Farming in areas of naturally occurring asbestos factsheet

Guidance for small farmers and graziers, and others engaged in agricultural and rural pursuits such as horticulture and viticulture, timber growing and harvesting.

Some key facts:

  • Asbestos occurs in some rocks and soils as a natural mineral.
  • Some farming activities can generate dust.
  • Asbestos fibres that are breathed in pose a risk to health.
  • The risk of developing an asbestos-related disease depends on how many fibres have been breathed in and for how long, fibre type, whether you smoke and age at first exposure.
  • There are practical steps you can undertake to reduce your exposure to naturally occurring asbestos.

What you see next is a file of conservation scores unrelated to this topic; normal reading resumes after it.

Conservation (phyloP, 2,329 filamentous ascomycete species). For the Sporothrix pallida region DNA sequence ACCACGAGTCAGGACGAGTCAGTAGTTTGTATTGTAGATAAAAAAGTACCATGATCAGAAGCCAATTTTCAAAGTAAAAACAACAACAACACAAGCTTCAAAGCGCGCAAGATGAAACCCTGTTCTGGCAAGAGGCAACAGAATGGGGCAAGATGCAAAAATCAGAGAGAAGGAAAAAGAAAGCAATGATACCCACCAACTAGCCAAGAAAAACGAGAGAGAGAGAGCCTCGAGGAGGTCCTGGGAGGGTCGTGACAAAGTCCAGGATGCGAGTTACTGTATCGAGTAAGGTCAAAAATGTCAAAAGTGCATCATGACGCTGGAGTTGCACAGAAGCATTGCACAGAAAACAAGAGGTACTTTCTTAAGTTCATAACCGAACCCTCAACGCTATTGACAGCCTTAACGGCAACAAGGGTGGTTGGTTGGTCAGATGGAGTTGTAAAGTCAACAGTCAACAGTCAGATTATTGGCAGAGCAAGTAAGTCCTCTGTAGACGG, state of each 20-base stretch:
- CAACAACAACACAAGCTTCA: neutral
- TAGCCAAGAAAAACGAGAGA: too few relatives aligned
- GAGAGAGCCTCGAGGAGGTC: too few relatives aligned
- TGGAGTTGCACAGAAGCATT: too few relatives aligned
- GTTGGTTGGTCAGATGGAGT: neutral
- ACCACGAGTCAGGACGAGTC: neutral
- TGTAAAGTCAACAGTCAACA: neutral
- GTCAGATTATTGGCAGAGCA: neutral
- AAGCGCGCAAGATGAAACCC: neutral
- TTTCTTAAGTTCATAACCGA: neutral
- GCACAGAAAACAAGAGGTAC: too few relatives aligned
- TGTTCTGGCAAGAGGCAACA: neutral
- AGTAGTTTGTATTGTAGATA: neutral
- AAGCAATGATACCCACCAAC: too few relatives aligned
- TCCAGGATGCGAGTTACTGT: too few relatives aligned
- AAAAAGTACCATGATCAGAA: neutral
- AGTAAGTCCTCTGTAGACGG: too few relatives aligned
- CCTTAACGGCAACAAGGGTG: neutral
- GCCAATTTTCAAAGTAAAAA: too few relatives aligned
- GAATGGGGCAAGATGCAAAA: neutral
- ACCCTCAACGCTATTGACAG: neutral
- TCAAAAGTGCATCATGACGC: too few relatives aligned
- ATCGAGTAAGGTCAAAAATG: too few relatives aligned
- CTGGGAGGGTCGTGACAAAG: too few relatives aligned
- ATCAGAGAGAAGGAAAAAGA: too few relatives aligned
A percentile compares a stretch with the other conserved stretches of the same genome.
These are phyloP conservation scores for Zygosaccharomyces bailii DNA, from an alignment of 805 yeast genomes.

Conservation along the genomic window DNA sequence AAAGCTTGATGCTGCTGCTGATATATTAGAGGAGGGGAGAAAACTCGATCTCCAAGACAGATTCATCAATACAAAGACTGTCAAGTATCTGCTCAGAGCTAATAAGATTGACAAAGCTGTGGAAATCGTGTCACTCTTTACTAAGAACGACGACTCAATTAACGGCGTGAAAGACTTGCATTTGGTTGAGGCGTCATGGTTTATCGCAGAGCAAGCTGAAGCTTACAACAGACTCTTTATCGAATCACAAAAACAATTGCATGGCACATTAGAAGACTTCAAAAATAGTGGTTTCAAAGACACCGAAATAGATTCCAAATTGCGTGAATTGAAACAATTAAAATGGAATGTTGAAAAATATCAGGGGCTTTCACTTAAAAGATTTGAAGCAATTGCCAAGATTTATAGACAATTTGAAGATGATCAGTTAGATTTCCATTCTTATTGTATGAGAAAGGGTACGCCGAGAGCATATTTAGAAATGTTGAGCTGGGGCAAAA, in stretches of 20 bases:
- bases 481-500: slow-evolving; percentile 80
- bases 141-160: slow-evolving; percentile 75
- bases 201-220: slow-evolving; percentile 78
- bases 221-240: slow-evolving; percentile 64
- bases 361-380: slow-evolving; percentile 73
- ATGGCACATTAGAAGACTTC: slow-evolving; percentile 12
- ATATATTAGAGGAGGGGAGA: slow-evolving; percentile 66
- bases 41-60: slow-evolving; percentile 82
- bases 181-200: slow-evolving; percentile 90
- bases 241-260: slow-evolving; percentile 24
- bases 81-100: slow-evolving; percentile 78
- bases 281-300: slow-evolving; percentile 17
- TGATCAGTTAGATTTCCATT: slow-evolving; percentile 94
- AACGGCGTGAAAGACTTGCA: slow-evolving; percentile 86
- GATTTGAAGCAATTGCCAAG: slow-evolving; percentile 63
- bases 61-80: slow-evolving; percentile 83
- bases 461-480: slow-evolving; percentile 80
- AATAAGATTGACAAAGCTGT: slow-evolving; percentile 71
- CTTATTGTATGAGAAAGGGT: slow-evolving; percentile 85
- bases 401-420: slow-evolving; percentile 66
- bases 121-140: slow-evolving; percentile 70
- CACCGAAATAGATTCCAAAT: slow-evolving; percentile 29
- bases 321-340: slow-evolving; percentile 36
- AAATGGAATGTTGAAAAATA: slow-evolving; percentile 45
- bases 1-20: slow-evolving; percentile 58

• Depending on the probability of naturally occurring asbestos being present, NSW has been mapped into low, medium, or high potential regions.

What is naturally occurring asbestos (NOA)?

Naturally occurring asbestos (NOA) is asbestos minerals found naturally in association with geological deposits including rock, sediment, or soil. Asbestos minerals are commonly found around the world in ultramafic rock formations including serpentinite (chrysotile [white]) and amphibole (actinolite, amosite [brown], anthophyllite, crocidolite [blue] and tremolite) as well as in the soils where these rock types are located.

Less than 1% of NSW has rock types with the potential to contain significant amounts of NOA. Depending on the probability of naturally occurring asbestos being present, NSW has been mapped into low, medium, or high potential regions. The map is only indicative and based on knowledge at the time of writing. Only testing will confirm if NOA is present onsite.